Despite his breakout second half of his rookie season, Gomes took it upon himself to improve further and become the best player that he was capable of becoming. Coach Rivers and GM Danny Ainge could not decide whether or not to include Ryan on the Celtics Summer League basketball team, but it didn’t matter because Gomes took the decision upon himself. He showed his maturity by indicating that he loves the game of basketball and insisted on playing for the Summer League team. Even after his stellar second half, he was quoted as saying he wanted to play in the games “to get better” and that “I knew I’d get in good condition running up and down. This is the right thing for me to prep for the long season ahead.” How can you not like that? Gomes dominated the summer league competition and hasn’t looked back since.
Building off his impressive Summer League outing, Gomes continued to make an impact on the court during his second NBA season. Doc Rivers recognized his ability and contributions, while giving him a noticeably larger role and increase in playing time. He started 60 games during his sophomore campaign, playing more than 31 minutes per contest. Ryan had proven that he earned the right to be on the court, despite the quagmire of players vying for playing time on the young Celtics squad. Unlike many of his teammates, Gomes was healthy for most of the season, but he did miss 7 consecutive games with a sprained foot. He was one of only 16 players to record a triple-double last season, when he dropped 10 points, 12 rebounds, and 10 assists against the Charlotte Bobcats on November 8th. He also scored a career high 31 points against he Washington Wizards, while averaging 12.1 points and 5.6 rebounds per game throughout the season. Another little known fact is that he also shot better than 38% from three-point line, further displaying his versatility as a shooter. Wolves fans got a small glimpse of what Gomes is capable of on March 4th, when he scored 21 points and grabbed a career high 17 rebounds against the Timberwolves. It was another successful season in what looked like a very promising young career.
Like I mentioned in my Gerald Green Preview Article Gomes was included in the blockbuster “Kevin Garnett Trade” this past summer. Like Green and the other 4 players that were traded, Gomes can’t let the pressure and expectations of being traded for KG weigh too heavily upon him. And like Green, this probably wasn’t the most ideal scenario that he envisioned to being the third year of his career, but it is up to Ryan to make the best of what he’s been handed. Even though Gomes liked his situation in Boston immensely, he has not complained one iota about being traded to the harsh confines of the bitter-cold Midwest. His acceptance of the trade and vow to give his all to his new team and its fans only reinforces how much of a consummate professional Gomes truly is.
As I’ve reiterated over and over, Gomes excels in many areas on the court, although is not considered a “master” at any one skill. That’s ok though, because of the versatility, hustle, heart, and smarts that he does bring to the table. Gomes is adept at establishing position down-low against bigger players, and is an above average rebounder. He is a solid 6’8” and 250 pounds, with a similar build to that of Ron Artest. While his man defense is not in the realm of Artest’s, Gomes is a more than capable of defender due to his high “basketball IQ” on the court. He executes his defensive assignments, and realizes those of his teammates, which has established his value as a good “team defender.” He has a soft touch on his midrange jumper, and has vastly increased his range and accuracy out to the three-point line. Not to be underestimated is his free throw percentage; which was an excellent 81% from the line last season. Gomes does not possess eye-popping athleticism, but his superb fundamentals and footwork more than make up for it.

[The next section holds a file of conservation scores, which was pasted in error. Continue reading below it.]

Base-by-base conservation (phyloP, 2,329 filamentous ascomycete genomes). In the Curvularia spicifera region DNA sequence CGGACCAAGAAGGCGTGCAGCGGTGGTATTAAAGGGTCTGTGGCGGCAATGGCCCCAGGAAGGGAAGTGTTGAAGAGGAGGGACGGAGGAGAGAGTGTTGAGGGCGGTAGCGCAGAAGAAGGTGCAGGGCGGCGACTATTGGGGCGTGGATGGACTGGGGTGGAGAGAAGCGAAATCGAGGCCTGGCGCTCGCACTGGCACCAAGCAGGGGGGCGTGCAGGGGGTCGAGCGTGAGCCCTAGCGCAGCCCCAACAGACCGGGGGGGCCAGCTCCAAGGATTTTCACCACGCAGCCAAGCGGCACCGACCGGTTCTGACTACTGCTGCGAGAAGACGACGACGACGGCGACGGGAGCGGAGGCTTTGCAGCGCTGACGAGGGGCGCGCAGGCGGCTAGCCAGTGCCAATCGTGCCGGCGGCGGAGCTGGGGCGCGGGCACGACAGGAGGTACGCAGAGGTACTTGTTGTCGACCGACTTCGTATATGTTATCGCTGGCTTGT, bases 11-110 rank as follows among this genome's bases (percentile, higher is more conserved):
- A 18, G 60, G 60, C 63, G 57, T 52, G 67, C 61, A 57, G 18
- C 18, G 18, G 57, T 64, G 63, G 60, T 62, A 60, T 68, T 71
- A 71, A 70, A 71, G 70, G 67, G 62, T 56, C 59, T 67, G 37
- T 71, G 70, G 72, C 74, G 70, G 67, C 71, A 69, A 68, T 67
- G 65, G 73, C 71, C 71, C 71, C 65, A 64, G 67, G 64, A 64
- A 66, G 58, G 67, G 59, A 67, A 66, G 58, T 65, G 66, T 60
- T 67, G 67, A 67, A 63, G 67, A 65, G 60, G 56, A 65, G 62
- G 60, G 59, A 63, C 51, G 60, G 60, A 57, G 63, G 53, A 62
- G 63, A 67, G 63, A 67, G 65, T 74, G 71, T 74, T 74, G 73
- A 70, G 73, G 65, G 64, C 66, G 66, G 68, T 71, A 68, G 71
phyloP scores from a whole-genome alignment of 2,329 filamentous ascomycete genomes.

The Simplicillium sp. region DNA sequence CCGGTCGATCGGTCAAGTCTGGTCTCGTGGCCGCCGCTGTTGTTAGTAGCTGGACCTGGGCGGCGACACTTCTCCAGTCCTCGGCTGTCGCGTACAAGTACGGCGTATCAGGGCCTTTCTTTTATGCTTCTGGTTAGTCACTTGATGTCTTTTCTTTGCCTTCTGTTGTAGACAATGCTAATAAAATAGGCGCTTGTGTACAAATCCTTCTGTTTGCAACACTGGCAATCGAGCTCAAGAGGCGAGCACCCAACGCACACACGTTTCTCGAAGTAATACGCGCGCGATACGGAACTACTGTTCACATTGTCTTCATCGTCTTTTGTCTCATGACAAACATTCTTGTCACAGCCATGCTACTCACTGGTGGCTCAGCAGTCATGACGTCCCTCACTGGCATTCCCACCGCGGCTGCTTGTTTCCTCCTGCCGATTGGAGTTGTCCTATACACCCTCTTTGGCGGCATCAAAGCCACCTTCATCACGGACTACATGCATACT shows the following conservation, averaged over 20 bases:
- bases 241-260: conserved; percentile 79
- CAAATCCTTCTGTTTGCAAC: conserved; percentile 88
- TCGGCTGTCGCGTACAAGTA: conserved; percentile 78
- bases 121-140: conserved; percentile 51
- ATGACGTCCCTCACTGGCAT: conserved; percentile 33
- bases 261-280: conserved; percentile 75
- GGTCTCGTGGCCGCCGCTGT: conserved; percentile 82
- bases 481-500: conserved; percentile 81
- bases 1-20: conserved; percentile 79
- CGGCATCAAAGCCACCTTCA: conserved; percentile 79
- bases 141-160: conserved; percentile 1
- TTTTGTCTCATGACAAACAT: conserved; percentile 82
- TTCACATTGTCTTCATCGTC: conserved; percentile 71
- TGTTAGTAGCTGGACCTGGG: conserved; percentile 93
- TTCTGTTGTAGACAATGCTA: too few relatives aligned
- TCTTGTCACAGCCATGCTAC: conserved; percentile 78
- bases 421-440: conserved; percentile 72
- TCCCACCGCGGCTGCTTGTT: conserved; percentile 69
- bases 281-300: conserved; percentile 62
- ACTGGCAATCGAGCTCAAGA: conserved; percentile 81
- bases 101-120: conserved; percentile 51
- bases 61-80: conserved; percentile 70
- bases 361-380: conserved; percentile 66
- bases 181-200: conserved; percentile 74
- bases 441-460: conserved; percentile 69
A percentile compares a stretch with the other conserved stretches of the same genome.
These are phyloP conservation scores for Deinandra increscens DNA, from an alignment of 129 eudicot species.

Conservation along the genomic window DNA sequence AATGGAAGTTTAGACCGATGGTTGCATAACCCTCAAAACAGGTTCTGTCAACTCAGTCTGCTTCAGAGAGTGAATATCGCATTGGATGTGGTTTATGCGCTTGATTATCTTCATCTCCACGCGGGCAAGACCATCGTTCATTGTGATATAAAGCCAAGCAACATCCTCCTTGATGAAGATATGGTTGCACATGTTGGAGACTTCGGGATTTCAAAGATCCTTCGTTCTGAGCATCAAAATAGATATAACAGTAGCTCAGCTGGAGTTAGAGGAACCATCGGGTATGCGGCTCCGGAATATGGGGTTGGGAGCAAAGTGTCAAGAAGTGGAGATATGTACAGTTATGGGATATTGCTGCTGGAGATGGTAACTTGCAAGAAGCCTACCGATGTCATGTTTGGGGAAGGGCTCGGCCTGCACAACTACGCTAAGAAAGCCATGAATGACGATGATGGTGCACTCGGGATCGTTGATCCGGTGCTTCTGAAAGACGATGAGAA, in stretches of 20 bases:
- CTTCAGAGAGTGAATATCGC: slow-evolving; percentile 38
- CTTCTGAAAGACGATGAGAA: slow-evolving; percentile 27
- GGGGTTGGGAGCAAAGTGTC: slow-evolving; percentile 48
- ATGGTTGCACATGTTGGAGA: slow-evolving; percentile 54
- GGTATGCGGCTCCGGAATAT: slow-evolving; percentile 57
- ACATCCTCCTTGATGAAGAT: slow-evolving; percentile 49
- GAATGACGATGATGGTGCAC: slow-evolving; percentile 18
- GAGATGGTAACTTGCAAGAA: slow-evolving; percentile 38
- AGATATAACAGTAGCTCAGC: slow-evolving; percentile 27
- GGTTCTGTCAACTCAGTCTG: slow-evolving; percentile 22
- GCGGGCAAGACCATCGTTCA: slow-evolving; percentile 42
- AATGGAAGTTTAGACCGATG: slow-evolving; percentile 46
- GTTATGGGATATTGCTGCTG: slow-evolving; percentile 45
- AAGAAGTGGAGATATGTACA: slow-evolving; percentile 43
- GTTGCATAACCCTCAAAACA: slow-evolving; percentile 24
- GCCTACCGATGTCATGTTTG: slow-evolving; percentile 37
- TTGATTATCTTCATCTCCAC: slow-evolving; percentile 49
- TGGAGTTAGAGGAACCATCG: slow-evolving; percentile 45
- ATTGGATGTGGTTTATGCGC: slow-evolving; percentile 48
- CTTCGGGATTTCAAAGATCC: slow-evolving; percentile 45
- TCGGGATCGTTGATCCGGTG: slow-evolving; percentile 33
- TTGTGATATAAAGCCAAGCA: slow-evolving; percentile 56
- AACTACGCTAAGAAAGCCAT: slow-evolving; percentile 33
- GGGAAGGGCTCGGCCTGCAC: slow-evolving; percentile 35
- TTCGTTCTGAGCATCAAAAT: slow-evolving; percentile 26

As much as I love Gomes, n player is without fault. Gomes is an average, but not spectacular passer. He averaged 1.6 assists per game last season, but only 1.4 turnovers per game, which isn’t terrible. He isn’t known for his shot blocking, however that should not be an issue for the Wolves since he will be playing predominantly small forward. One of the biggest strikes against him coming out of college was that he was a “tweener,” having no real position. However, Gomes has shown that labels such as that do not apply in his case. In Boston he excelled at power forward, down-low on the block. Now as a small forward with the Wolves, he has since increased his shooting range and is capable of playing on the wing, as well as bang with the big boys down-low.
I expect big things from Gomes this season, and I don’t think it’s a stretch to project him as being one of the better players on our team when all is said and done. After watching the Wolves this pre-season, I can’t envision a scenario in which Gomes isn’t our starting small forward. He should log heavy minutes this season due to his versatility, solid defense, and heady play. I’m not one that usually predicts player statistics, but I’ll make an exception. I truly believe that he is capable of dropping 12-15 points, 6 rebounds, and 4 assists per game. That would be great production from a player that most casual NBA “fans” thought was simply filler for the KG trade. Lastly, I think Ryan will go a long ways to fulfilling at least some of the leadership void, both on and off the court. Gomes is already one of the classiest and most mature players on our squad. He’s only 25 years old, but is apparent that he already “gets it.”
For those of you that didn’t already know, Ryan Gomes has been my favorite player in the NBA not named Kevin Garnett ever since he began starting for the Celtics (towards the end of his rookie season.) I’m expecting some great things from my guy Gomes this season. Don’t worry, as I won’t blame you for jumping on the Ryan Gomes bandwagon during his soon-to-be break out season for the T-Wolves. Better late than never, and believe me, there is still plenty of room available. But you had better get onboard soon, because I’m driving and the wagon is taking off!
And finally, check out these links to see Ryan Gomes in action: